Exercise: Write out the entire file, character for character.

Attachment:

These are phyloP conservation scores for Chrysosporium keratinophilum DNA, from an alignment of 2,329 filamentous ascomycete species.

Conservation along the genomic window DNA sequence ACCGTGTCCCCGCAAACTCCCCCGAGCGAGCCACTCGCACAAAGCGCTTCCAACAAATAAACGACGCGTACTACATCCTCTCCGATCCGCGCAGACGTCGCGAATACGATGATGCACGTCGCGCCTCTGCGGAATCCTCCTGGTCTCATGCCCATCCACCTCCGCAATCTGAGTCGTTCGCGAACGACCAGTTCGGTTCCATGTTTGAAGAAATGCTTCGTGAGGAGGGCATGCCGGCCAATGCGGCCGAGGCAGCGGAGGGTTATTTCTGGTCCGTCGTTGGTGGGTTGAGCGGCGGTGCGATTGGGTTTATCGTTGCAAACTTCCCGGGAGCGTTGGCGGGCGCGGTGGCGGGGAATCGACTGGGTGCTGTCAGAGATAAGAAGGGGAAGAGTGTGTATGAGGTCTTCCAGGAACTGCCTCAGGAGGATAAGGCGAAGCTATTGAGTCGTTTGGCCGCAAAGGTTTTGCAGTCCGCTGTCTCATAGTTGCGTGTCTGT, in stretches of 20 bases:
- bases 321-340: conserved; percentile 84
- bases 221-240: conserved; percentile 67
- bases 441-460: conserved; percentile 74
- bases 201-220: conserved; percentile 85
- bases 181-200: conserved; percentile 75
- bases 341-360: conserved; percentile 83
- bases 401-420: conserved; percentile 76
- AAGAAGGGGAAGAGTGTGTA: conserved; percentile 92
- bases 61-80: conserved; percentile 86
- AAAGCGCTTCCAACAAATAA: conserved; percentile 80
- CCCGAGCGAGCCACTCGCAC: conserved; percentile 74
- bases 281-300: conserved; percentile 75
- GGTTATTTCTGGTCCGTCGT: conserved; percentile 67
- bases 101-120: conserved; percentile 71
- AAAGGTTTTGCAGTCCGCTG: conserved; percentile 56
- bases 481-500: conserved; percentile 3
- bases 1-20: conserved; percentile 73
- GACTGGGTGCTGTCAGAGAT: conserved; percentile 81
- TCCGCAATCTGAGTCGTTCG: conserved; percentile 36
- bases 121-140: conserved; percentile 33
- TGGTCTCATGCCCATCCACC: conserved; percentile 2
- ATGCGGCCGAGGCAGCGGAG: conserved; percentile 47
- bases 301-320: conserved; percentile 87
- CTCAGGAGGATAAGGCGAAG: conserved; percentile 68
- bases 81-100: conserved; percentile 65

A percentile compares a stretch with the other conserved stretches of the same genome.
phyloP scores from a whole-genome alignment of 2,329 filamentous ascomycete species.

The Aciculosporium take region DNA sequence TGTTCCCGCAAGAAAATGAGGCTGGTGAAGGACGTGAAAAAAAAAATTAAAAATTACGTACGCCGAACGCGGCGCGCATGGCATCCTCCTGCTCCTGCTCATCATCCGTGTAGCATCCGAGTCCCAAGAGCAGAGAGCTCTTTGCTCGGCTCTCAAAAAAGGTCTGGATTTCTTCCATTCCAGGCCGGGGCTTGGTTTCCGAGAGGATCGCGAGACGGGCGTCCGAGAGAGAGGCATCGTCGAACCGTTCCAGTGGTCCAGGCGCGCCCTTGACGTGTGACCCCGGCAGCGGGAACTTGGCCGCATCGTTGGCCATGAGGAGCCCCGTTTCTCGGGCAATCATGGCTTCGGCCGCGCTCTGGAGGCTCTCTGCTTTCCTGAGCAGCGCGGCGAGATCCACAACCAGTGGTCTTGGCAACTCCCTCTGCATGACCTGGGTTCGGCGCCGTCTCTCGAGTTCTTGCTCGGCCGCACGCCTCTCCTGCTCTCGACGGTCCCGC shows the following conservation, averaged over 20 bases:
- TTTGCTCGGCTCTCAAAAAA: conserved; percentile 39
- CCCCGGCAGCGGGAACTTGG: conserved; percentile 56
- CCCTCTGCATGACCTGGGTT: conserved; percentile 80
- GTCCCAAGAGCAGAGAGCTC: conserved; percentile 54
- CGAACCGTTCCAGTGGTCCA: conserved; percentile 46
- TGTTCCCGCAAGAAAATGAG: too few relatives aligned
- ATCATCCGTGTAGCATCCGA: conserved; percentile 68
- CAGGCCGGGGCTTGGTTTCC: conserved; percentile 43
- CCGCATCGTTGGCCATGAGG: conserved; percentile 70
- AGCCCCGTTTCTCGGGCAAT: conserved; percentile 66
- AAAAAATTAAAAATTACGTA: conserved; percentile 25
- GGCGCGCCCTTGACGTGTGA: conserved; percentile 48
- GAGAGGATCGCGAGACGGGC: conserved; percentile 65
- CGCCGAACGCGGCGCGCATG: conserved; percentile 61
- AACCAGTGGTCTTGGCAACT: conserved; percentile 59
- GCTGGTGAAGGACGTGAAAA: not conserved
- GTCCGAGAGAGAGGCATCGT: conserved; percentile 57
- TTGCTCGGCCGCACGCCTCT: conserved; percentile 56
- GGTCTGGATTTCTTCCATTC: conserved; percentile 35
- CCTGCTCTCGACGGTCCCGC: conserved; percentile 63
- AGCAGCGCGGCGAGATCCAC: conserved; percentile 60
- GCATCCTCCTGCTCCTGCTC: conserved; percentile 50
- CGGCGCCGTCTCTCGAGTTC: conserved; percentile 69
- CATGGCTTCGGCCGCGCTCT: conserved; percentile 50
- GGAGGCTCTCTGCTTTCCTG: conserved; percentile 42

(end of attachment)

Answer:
These are phyloP conservation scores for Chrysosporium keratinophilum DNA, from an alignment of 2,329 filamentous ascomycete species.

Conservation along the genomic window DNA sequence ACCGTGTCCCCGCAAACTCCCCCGAGCGAGCCACTCGCACAAAGCGCTTCCAACAAATAAACGACGCGTACTACATCCTCTCCGATCCGCGCAGACGTCGCGAATACGATGATGCACGTCGCGCCTCTGCGGAATCCTCCTGGTCTCATGCCCATCCACCTCCGCAATCTGAGTCGTTCGCGAACGACCAGTTCGGTTCCATGTTTGAAGAAATGCTTCGTGAGGAGGGCATGCCGGCCAATGCGGCCGAGGCAGCGGAGGGTTATTTCTGGTCCGTCGTTGGTGGGTTGAGCGGCGGTGCGATTGGGTTTATCGTTGCAAACTTCCCGGGAGCGTTGGCGGGCGCGGTGGCGGGGAATCGACTGGGTGCTGTCAGAGATAAGAAGGGGAAGAGTGTGTATGAGGTCTTCCAGGAACTGCCTCAGGAGGATAAGGCGAAGCTATTGAGTCGTTTGGCCGCAAAGGTTTTGCAGTCCGCTGTCTCATAGTTGCGTGTCTGT, in stretches of 20 bases:
- bases 321-340: conserved; percentile 84
- bases 221-240: conserved; percentile 67
- bases 441-460: conserved; percentile 74
- bases 201-220: conserved; percentile 85
- bases 181-200: conserved; percentile 75
- bases 341-360: conserved; percentile 83
- bases 401-420: conserved; percentile 76
- AAGAAGGGGAAGAGTGTGTA: conserved; percentile 92
- bases 61-80: conserved; percentile 86
- AAAGCGCTTCCAACAAATAA: conserved; percentile 80
- CCCGAGCGAGCCACTCGCAC: conserved; percentile 74
- bases 281-300: conserved; percentile 75
- GGTTATTTCTGGTCCGTCGT: conserved; percentile 67
- bases 101-120: conserved; percentile 71
- AAAGGTTTTGCAGTCCGCTG: conserved; percentile 56
- bases 481-500: conserved; percentile 3
- bases 1-20: conserved; percentile 73
- GACTGGGTGCTGTCAGAGAT: conserved; percentile 81
- TCCGCAATCTGAGTCGTTCG: conserved; percentile 36
- bases 121-140: conserved; percentile 33
- TGGTCTCATGCCCATCCACC: conserved; percentile 2
- ATGCGGCCGAGGCAGCGGAG: conserved; percentile 47
- bases 301-320: conserved; percentile 87
- CTCAGGAGGATAAGGCGAAG: conserved; percentile 68
- bases 81-100: conserved; percentile 65

A percentile compares a stretch with the other conserved stretches of the same genome.
phyloP scores from a whole-genome alignment of 2,329 filamentous ascomycete species.

The Aciculosporium take region DNA sequence TGTTCCCGCAAGAAAATGAGGCTGGTGAAGGACGTGAAAAAAAAAATTAAAAATTACGTACGCCGAACGCGGCGCGCATGGCATCCTCCTGCTCCTGCTCATCATCCGTGTAGCATCCGAGTCCCAAGAGCAGAGAGCTCTTTGCTCGGCTCTCAAAAAAGGTCTGGATTTCTTCCATTCCAGGCCGGGGCTTGGTTTCCGAGAGGATCGCGAGACGGGCGTCCGAGAGAGAGGCATCGTCGAACCGTTCCAGTGGTCCAGGCGCGCCCTTGACGTGTGACCCCGGCAGCGGGAACTTGGCCGCATCGTTGGCCATGAGGAGCCCCGTTTCTCGGGCAATCATGGCTTCGGCCGCGCTCTGGAGGCTCTCTGCTTTCCTGAGCAGCGCGGCGAGATCCACAACCAGTGGTCTTGGCAACTCCCTCTGCATGACCTGGGTTCGGCGCCGTCTCTCGAGTTCTTGCTCGGCCGCACGCCTCTCCTGCTCTCGACGGTCCCGC shows the following conservation, averaged over 20 bases:
- TTTGCTCGGCTCTCAAAAAA: conserved; percentile 39
- CCCCGGCAGCGGGAACTTGG: conserved; percentile 56
- CCCTCTGCATGACCTGGGTT: conserved; percentile 80
- GTCCCAAGAGCAGAGAGCTC: conserved; percentile 54
- CGAACCGTTCCAGTGGTCCA: conserved; percentile 46
- TGTTCCCGCAAGAAAATGAG: too few relatives aligned
- ATCATCCGTGTAGCATCCGA: conserved; percentile 68
- CAGGCCGGGGCTTGGTTTCC: conserved; percentile 43
- CCGCATCGTTGGCCATGAGG: conserved; percentile 70
- AGCCCCGTTTCTCGGGCAAT: conserved; percentile 66
- AAAAAATTAAAAATTACGTA: conserved; percentile 25
- GGCGCGCCCTTGACGTGTGA: conserved; percentile 48
- GAGAGGATCGCGAGACGGGC: conserved; percentile 65
- CGCCGAACGCGGCGCGCATG: conserved; percentile 61
- AACCAGTGGTCTTGGCAACT: conserved; percentile 59
- GCTGGTGAAGGACGTGAAAA: not conserved
- GTCCGAGAGAGAGGCATCGT: conserved; percentile 57
- TTGCTCGGCCGCACGCCTCT: conserved; percentile 56
- GGTCTGGATTTCTTCCATTC: conserved; percentile 35
- CCTGCTCTCGACGGTCCCGC: conserved; percentile 63
- AGCAGCGCGGCGAGATCCAC: conserved; percentile 60
- GCATCCTCCTGCTCCTGCTC: conserved; percentile 50
- CGGCGCCGTCTCTCGAGTTC: conserved; percentile 69
- CATGGCTTCGGCCGCGCTCT: conserved; percentile 50
- GGAGGCTCTCTGCTTTCCTG: conserved; percentile 42